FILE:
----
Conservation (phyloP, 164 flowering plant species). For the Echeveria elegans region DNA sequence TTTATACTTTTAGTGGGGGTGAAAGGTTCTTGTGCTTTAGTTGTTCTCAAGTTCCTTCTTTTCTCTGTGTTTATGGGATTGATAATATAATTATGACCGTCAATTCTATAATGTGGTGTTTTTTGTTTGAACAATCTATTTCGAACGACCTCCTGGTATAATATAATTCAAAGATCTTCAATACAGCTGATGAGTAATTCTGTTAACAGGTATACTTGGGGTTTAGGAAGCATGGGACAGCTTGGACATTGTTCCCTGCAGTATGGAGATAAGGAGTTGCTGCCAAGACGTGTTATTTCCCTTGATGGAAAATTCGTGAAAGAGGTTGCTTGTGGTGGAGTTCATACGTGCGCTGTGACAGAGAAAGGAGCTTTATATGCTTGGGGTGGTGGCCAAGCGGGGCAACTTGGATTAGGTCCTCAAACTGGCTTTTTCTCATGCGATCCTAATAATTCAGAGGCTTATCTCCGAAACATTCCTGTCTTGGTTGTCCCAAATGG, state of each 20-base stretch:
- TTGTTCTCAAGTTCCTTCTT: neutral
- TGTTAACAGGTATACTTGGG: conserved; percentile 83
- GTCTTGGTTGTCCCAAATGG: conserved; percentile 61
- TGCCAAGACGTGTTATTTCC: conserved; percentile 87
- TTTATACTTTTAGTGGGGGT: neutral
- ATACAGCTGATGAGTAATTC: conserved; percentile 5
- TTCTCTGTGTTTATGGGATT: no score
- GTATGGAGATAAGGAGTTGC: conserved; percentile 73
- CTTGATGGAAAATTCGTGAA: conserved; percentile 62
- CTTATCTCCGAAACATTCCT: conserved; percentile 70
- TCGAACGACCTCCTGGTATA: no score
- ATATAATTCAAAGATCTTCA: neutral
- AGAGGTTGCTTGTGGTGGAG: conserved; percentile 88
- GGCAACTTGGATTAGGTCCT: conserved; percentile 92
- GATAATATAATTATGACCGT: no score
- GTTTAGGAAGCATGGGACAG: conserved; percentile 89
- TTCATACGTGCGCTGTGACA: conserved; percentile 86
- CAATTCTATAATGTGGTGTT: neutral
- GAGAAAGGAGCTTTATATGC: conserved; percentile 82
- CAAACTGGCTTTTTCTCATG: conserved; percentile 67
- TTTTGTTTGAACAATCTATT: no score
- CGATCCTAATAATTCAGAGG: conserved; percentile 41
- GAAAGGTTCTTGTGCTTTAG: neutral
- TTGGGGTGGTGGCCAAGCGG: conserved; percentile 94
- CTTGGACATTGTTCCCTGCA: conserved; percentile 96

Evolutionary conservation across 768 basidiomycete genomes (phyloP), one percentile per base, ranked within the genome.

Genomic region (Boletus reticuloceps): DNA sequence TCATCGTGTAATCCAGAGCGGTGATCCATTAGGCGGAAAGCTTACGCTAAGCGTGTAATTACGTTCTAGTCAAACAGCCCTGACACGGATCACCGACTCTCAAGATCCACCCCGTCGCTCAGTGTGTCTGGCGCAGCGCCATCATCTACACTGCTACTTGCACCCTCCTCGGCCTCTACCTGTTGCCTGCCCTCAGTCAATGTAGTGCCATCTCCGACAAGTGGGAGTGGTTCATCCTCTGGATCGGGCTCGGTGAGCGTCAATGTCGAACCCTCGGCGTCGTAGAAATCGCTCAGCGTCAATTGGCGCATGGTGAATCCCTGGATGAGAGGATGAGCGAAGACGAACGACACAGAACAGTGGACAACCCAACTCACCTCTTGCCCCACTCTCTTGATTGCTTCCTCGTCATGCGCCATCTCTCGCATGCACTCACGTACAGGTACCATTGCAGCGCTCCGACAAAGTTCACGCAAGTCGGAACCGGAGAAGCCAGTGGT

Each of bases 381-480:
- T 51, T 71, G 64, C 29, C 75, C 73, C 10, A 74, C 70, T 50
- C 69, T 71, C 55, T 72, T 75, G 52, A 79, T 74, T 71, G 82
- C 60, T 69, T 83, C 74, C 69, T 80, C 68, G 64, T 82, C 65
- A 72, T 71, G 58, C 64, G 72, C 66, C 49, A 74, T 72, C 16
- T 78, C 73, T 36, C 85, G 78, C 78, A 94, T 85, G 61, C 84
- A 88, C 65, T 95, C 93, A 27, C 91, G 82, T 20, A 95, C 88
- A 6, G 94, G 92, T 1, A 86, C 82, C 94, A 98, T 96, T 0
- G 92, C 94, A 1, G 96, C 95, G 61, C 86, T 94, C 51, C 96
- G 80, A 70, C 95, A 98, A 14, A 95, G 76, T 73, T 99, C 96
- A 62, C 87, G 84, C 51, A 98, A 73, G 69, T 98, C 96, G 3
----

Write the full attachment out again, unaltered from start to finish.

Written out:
Conservation (phyloP, 164 flowering plant species). For the Echeveria elegans region DNA sequence TTTATACTTTTAGTGGGGGTGAAAGGTTCTTGTGCTTTAGTTGTTCTCAAGTTCCTTCTTTTCTCTGTGTTTATGGGATTGATAATATAATTATGACCGTCAATTCTATAATGTGGTGTTTTTTGTTTGAACAATCTATTTCGAACGACCTCCTGGTATAATATAATTCAAAGATCTTCAATACAGCTGATGAGTAATTCTGTTAACAGGTATACTTGGGGTTTAGGAAGCATGGGACAGCTTGGACATTGTTCCCTGCAGTATGGAGATAAGGAGTTGCTGCCAAGACGTGTTATTTCCCTTGATGGAAAATTCGTGAAAGAGGTTGCTTGTGGTGGAGTTCATACGTGCGCTGTGACAGAGAAAGGAGCTTTATATGCTTGGGGTGGTGGCCAAGCGGGGCAACTTGGATTAGGTCCTCAAACTGGCTTTTTCTCATGCGATCCTAATAATTCAGAGGCTTATCTCCGAAACATTCCTGTCTTGGTTGTCCCAAATGG, state of each 20-base stretch:
- TTGTTCTCAAGTTCCTTCTT: neutral
- TGTTAACAGGTATACTTGGG: conserved; percentile 83
- GTCTTGGTTGTCCCAAATGG: conserved; percentile 61
- TGCCAAGACGTGTTATTTCC: conserved; percentile 87
- TTTATACTTTTAGTGGGGGT: neutral
- ATACAGCTGATGAGTAATTC: conserved; percentile 5
- TTCTCTGTGTTTATGGGATT: no score
- GTATGGAGATAAGGAGTTGC: conserved; percentile 73
- CTTGATGGAAAATTCGTGAA: conserved; percentile 62
- CTTATCTCCGAAACATTCCT: conserved; percentile 70
- TCGAACGACCTCCTGGTATA: no score
- ATATAATTCAAAGATCTTCA: neutral
- AGAGGTTGCTTGTGGTGGAG: conserved; percentile 88
- GGCAACTTGGATTAGGTCCT: conserved; percentile 92
- GATAATATAATTATGACCGT: no score
- GTTTAGGAAGCATGGGACAG: conserved; percentile 89
- TTCATACGTGCGCTGTGACA: conserved; percentile 86
- CAATTCTATAATGTGGTGTT: neutral
- GAGAAAGGAGCTTTATATGC: conserved; percentile 82
- CAAACTGGCTTTTTCTCATG: conserved; percentile 67
- TTTTGTTTGAACAATCTATT: no score
- CGATCCTAATAATTCAGAGG: conserved; percentile 41
- GAAAGGTTCTTGTGCTTTAG: neutral
- TTGGGGTGGTGGCCAAGCGG: conserved; percentile 94
- CTTGGACATTGTTCCCTGCA: conserved; percentile 96

Evolutionary conservation across 768 basidiomycete genomes (phyloP), one percentile per base, ranked within the genome.

Genomic region (Boletus reticuloceps): DNA sequence TCATCGTGTAATCCAGAGCGGTGATCCATTAGGCGGAAAGCTTACGCTAAGCGTGTAATTACGTTCTAGTCAAACAGCCCTGACACGGATCACCGACTCTCAAGATCCACCCCGTCGCTCAGTGTGTCTGGCGCAGCGCCATCATCTACACTGCTACTTGCACCCTCCTCGGCCTCTACCTGTTGCCTGCCCTCAGTCAATGTAGTGCCATCTCCGACAAGTGGGAGTGGTTCATCCTCTGGATCGGGCTCGGTGAGCGTCAATGTCGAACCCTCGGCGTCGTAGAAATCGCTCAGCGTCAATTGGCGCATGGTGAATCCCTGGATGAGAGGATGAGCGAAGACGAACGACACAGAACAGTGGACAACCCAACTCACCTCTTGCCCCACTCTCTTGATTGCTTCCTCGTCATGCGCCATCTCTCGCATGCACTCACGTACAGGTACCATTGCAGCGCTCCGACAAAGTTCACGCAAGTCGGAACCGGAGAAGCCAGTGGT

Each of bases 381-480:
- T 51, T 71, G 64, C 29, C 75, C 73, C 10, A 74, C 70, T 50
- C 69, T 71, C 55, T 72, T 75, G 52, A 79, T 74, T 71, G 82
- C 60, T 69, T 83, C 74, C 69, T 80, C 68, G 64, T 82, C 65
- A 72, T 71, G 58, C 64, G 72, C 66, C 49, A 74, T 72, C 16
- T 78, C 73, T 36, C 85, G 78, C 78, A 94, T 85, G 61, C 84
- A 88, C 65, T 95, C 93, A 27, C 91, G 82, T 20, A 95, C 88
- A 6, G 94, G 92, T 1, A 86, C 82, C 94, A 98, T 96, T 0
- G 92, C 94, A 1, G 96, C 95, G 61, C 86, T 94, C 51, C 96
- G 80, A 70, C 95, A 98, A 14, A 95, G 76, T 73, T 99, C 96
- A 62, C 87, G 84, C 51, A 98, A 73, G 69, T 98, C 96, G 3